Excusing terrorism, promoting lies and discrimination against Israel, and calling for the dismantling of the Jewish state, based on those lies, are the very epitome of demonization.
Robin Briant dismisses Palestinian terrorism as “retribution” for settlements, displaying more understanding and sympathy for terrorists than their victims.
The International Business Times relies on a Hamas-supporting hate site to accuse Israel of using a Palestinian child as a human shield.
Mahmoud Abbas is an Israeli collaborator, the Canadian Prime Minister is too pro-Israel, and Israel’s neighbors cause it occasional anxiety, according to Gerald Caplan in The Globe and Mail.
Going by Lara Marlowe’s sympathies for how terrorists are portrayed, her denial of Israel’s history, and her apparent objection to Israel having defensible borders, it seems her vision isn’t so different to that of the Palestinians.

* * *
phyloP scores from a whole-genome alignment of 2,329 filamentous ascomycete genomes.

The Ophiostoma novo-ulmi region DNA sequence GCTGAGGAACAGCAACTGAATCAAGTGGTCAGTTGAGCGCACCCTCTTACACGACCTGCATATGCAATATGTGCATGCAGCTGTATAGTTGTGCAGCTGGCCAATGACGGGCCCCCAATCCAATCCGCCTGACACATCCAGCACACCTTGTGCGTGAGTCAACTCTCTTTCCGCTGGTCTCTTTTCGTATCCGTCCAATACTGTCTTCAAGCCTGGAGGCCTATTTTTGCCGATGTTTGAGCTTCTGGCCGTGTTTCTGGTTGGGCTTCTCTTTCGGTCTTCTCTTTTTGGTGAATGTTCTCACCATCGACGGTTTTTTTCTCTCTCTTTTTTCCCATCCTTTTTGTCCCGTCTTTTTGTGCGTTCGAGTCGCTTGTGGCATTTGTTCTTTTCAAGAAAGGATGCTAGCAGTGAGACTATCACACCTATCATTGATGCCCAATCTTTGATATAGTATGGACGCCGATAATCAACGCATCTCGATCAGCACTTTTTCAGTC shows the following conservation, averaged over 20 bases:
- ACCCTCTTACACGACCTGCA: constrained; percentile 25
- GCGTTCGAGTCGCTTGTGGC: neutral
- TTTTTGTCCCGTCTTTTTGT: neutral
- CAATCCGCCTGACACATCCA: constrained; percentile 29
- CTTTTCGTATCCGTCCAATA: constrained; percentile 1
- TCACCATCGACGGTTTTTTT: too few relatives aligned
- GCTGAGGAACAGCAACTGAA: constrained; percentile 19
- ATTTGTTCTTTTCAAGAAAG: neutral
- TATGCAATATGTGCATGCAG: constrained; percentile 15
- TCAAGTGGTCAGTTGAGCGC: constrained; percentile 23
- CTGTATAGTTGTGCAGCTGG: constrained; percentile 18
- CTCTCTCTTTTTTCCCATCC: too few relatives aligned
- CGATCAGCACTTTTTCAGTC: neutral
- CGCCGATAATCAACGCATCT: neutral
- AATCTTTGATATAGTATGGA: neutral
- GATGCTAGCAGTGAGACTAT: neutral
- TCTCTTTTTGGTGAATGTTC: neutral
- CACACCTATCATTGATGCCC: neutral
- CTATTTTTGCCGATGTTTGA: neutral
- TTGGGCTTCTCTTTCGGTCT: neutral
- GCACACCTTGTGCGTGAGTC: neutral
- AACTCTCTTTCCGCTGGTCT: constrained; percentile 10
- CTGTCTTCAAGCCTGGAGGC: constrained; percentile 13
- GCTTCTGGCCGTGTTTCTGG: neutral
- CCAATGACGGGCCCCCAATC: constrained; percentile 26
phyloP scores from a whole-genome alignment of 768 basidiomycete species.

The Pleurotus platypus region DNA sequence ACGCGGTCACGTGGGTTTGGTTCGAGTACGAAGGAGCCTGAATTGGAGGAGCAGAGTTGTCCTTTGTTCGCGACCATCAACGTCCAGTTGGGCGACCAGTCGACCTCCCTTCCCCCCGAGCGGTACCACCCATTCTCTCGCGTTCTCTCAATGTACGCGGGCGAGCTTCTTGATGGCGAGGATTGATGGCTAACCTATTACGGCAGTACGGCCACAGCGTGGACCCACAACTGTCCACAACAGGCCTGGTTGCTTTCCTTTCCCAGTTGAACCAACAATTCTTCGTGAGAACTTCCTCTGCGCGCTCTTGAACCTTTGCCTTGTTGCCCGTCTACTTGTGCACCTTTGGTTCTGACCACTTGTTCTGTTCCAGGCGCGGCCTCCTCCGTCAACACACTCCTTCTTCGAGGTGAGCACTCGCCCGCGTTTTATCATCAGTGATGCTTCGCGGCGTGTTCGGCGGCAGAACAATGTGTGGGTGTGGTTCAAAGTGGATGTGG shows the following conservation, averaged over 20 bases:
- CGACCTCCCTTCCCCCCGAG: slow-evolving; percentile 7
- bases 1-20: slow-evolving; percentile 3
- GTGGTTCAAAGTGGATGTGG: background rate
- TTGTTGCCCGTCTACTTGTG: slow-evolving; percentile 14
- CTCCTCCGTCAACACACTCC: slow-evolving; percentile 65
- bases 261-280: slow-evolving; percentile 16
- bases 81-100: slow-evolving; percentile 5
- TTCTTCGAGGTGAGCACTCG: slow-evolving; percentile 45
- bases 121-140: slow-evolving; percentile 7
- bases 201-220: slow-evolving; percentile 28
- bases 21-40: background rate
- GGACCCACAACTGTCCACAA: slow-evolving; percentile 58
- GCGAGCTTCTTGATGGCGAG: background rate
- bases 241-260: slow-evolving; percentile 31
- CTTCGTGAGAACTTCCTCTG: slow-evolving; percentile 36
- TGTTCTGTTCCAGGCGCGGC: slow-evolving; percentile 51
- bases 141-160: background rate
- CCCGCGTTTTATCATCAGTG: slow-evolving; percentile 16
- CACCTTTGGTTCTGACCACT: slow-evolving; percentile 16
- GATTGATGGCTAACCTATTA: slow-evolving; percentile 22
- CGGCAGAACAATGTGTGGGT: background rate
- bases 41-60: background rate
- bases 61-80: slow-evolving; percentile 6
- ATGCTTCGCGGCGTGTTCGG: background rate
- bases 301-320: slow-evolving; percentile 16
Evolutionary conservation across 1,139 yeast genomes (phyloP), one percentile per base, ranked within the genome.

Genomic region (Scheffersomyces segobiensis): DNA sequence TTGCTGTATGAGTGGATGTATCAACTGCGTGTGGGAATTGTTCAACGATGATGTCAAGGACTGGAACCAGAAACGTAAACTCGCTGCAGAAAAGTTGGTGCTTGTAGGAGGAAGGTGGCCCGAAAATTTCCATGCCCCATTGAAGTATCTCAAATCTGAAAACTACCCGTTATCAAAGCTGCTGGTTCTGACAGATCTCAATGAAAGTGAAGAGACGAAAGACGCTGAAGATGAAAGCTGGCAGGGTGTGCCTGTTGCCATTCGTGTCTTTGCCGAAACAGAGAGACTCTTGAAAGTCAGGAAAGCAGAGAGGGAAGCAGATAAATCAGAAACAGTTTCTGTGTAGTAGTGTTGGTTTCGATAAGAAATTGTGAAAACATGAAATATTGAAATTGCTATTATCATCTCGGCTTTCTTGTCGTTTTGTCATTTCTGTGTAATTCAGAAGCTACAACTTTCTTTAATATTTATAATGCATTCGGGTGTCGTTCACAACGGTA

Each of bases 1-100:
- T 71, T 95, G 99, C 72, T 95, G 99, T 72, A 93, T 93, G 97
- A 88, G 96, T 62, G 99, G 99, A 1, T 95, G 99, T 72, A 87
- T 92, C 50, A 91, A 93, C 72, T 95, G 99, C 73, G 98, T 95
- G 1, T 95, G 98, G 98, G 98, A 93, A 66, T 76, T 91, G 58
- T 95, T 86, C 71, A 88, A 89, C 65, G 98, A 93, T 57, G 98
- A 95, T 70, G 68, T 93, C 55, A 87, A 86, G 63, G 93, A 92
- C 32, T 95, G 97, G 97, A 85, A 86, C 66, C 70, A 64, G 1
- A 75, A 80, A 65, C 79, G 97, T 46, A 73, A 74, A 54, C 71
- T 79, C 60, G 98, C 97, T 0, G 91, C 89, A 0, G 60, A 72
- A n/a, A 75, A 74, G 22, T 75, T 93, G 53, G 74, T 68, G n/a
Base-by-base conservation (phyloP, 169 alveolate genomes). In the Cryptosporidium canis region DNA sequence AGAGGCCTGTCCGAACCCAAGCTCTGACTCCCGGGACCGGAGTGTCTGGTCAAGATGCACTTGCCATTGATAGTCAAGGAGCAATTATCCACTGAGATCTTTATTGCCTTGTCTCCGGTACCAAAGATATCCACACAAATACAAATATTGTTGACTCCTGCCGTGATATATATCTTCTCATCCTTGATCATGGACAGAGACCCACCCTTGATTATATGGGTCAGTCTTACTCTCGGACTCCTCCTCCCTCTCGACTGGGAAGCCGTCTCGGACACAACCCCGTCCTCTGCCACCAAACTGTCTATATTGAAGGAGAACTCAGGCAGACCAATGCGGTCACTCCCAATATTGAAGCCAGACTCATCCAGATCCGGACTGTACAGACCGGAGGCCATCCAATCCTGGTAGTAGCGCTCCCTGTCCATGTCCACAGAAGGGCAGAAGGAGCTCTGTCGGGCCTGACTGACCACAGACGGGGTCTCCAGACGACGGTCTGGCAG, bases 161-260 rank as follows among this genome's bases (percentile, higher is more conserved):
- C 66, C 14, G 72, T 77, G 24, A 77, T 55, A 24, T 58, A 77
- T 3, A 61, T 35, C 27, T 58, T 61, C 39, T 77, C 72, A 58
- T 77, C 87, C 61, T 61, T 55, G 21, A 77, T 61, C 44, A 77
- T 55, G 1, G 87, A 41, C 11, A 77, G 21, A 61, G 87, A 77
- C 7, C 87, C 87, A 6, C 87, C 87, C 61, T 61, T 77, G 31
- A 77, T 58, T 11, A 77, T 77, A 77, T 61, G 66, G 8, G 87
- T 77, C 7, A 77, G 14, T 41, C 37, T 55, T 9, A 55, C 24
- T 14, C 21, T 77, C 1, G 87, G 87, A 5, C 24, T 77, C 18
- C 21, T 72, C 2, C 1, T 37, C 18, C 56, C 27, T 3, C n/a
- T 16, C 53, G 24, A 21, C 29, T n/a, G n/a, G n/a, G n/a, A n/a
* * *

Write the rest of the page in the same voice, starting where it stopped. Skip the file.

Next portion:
The New Statesman acts as a mouthpiece for the extremist Palestine Solidarity Campaign, publishing a one-sided article that demonizes Israel and ignores the existence of Palestinian terrorism.
Unlike the impression given by the IBT, Jews are not looking to pray at a mosque, Islamic holy site, or Muslim sanctuary, but at the holiest site in Judaism, the Temple Mount.
Julie Bindel’s article on Israeli and Palestinian women’s rights does a disservice to the issue by politicizing it and using it to attack Israel.
Makdisi is calling for universities to be made safer places for students to freely express their views – yet it is radical anti-Israel activists like himself who make Jewish and pro-Israel students feel intimidated and unsafe standing up for their views and for the Jewish state.
The Irish Independent promotes a photo exhibition that fails to give any real insight or depth into different facets of Palestinians’ lives, instead demonizing Israelis while depicting all Palestinians as their innocent victims.